Claim No: CFI-019-2013
THE DUBAI INTERNATIONAL FINANCIAL CENTRE COURTS
IN THE COURT OF APPEAL
(1) ROBERTO’S CLUB LLC
(2) EMAIN KADRIE
PAOLO ROBERTO RELLA
REASONS FOR ORDER OF JUSTICE SIR DAVID STEEL DATED 27 APRIL 2015
1. In this application the Defendant seeks permission to re-open his application for permission to appeal against the judgment of this Court dated 10 December 2014. The application for leave to appeal was dismissed on 26 February 2015. The present application is made under Rule 44.179 of the Rules of the DIFC Courts (“RDC”). This Rule is modelled on CPR Part 52.17 which in turn was based on the reasoning of the English Court of Appeal in Taylor v. Lawrence  EWCA Civ. 90.
2. The jurisdiction does not furnish an avenue for appeal against a decision of the DIFC Court of Appeal. Indeed RDC 44.178 states in terms that no appeal lies. In short there is a high hurdle to be surmounted to justify the exercise of the jurisdiction which is seldom to be exercised. In In Re Uddin (A Child)  1 WLR 2398 the English Court of Appeal identified the limited scope of the jurisdiction in that it can only be invoked “where it is demonstrated that the integrity of the earlier litigation process, whether at trial or at the first appeal, has been critically undermined”.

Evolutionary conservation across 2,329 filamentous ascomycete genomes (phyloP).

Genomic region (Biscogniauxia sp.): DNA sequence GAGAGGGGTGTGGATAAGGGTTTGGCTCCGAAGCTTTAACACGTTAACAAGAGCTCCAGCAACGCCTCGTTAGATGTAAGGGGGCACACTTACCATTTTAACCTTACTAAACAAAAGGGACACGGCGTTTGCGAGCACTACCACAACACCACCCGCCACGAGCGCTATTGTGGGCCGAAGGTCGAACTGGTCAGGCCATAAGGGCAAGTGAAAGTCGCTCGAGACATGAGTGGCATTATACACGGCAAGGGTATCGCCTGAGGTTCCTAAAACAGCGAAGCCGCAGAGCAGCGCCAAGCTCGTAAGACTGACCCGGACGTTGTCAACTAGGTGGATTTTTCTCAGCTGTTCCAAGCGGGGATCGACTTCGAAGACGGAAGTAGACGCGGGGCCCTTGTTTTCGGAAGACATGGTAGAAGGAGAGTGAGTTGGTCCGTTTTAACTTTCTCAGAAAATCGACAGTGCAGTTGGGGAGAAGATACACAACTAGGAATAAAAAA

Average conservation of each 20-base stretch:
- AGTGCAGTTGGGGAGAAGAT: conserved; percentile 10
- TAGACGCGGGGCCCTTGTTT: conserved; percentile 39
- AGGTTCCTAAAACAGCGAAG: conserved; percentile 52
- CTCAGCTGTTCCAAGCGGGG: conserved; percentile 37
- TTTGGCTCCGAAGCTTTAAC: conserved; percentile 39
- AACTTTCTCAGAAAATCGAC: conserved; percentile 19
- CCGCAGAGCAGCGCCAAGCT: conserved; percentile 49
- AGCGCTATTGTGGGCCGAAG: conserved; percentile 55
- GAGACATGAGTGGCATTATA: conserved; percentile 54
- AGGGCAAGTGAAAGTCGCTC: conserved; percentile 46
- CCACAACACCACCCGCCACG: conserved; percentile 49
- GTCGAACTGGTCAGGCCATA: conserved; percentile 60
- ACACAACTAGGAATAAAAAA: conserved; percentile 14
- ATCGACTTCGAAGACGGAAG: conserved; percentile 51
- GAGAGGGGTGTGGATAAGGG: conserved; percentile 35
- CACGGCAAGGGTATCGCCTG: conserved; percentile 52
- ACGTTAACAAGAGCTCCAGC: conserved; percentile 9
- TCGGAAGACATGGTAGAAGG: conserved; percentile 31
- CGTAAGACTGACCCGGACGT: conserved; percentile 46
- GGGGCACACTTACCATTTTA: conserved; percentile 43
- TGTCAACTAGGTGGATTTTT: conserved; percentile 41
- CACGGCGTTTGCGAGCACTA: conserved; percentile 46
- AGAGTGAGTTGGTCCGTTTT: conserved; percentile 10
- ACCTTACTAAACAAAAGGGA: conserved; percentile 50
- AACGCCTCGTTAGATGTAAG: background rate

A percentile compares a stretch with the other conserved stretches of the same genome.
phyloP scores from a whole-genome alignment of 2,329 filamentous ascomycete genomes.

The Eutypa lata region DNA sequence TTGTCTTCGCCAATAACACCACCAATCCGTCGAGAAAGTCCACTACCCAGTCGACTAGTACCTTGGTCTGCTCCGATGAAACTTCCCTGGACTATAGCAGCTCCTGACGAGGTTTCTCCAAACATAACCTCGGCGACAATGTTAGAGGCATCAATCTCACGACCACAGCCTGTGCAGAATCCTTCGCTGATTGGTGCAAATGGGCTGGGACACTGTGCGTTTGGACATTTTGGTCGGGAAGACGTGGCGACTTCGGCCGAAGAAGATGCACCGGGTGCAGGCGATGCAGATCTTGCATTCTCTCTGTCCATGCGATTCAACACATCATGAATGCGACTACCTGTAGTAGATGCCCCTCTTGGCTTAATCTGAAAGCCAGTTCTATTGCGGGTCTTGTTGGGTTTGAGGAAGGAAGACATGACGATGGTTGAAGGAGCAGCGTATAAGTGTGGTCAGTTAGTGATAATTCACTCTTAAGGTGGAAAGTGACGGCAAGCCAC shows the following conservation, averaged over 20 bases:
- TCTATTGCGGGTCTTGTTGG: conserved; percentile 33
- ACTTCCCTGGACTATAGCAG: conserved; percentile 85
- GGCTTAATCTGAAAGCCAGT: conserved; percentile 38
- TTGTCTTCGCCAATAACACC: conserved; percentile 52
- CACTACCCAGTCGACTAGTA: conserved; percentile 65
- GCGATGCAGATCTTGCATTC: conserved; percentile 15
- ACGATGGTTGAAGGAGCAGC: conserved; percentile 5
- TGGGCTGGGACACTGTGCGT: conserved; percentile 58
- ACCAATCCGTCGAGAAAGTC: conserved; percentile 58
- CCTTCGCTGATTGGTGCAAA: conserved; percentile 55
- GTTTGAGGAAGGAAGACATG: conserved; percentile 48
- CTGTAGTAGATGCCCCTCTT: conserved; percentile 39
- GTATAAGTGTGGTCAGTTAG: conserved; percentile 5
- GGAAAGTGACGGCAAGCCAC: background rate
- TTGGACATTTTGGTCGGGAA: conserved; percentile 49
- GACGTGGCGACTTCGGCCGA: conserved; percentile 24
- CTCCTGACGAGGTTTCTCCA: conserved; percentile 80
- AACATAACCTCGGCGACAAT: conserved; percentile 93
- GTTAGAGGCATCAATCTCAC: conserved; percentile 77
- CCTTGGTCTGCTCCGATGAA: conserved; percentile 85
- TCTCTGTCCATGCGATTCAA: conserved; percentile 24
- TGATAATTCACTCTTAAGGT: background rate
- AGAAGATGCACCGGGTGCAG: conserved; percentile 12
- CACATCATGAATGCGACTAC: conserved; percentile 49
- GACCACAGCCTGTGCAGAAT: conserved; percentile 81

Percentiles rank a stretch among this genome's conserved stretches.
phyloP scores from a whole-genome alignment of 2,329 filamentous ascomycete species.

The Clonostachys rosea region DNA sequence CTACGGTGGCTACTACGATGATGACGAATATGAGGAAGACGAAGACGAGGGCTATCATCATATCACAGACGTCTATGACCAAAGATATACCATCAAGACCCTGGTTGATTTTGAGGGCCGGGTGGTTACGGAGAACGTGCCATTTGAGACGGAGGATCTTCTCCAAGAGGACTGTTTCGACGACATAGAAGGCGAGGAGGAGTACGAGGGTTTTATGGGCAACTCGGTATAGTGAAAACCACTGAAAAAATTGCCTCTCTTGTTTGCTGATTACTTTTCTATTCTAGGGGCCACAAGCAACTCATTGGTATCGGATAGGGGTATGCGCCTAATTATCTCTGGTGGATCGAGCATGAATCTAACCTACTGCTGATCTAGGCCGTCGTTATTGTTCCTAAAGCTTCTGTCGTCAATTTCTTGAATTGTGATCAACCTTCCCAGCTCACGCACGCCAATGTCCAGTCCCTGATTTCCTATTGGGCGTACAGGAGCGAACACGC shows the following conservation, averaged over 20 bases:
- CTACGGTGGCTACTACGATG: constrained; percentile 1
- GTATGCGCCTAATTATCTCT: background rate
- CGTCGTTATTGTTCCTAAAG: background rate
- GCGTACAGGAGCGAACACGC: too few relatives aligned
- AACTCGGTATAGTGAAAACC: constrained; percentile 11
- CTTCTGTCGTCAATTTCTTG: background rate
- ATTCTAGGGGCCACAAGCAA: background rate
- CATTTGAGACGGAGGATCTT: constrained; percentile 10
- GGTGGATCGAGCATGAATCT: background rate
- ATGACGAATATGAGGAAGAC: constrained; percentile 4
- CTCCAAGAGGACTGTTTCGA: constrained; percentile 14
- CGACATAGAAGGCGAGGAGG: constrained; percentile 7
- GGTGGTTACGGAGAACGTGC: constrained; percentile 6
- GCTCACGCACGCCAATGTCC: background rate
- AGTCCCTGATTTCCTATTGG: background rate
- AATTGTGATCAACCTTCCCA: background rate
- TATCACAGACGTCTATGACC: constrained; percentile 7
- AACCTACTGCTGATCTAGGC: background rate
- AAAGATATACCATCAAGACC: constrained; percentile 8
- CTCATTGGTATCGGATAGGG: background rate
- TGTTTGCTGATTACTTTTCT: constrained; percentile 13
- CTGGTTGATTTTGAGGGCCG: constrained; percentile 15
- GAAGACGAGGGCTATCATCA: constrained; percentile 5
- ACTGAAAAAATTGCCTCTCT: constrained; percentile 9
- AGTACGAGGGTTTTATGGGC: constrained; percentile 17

3. That approach equally applies to the engagement of RDC 44.179. In Raul Silva v. United Investment Bank Claim No: CA-004-2014, Justice Roger Giles set out the position as follows:
“5. RDC.44.179 is modelled on the English CPR 52.17 introduced in 2003 after the decision in Taylor v. Lawrence  EWCA Civ 90;  QB 528 that there was an inherent jurisdiction to reopen an appeal in order to avoid real injustice in exceptional circumstances. In In re Uddin (A Child)  EWCA Civ 52;  1 WLR2398 it was said at  that it must generally be demonstrated “that the integrity of the earlier litigation process…has been critically undermined” and “the process itself has been corrupted”, and that “it is the corruption of justice that as a matter of policy is most likely to validate an exceptional course; a course which relegates the high importance of finality in litigation to second place”.
6. An appeal is not to be reopened so that a party can relitigate a matter already considered or present the matter more fully or better than it may have been previously presented, even if the application is based on mistakes by the party’s lawyers…The jurisdiction must be exercised with caution, given the importance of the public interest in the finality of litigation. Generally it will not be exercised unless the applicant can show by accident and without fault on his part he has not been heard or his appeal has not been fully considered, although there may be other circumstances in which, for example, misapprehension of the facts or the law has fundamentally afflicted the integrity of the judgment in question.”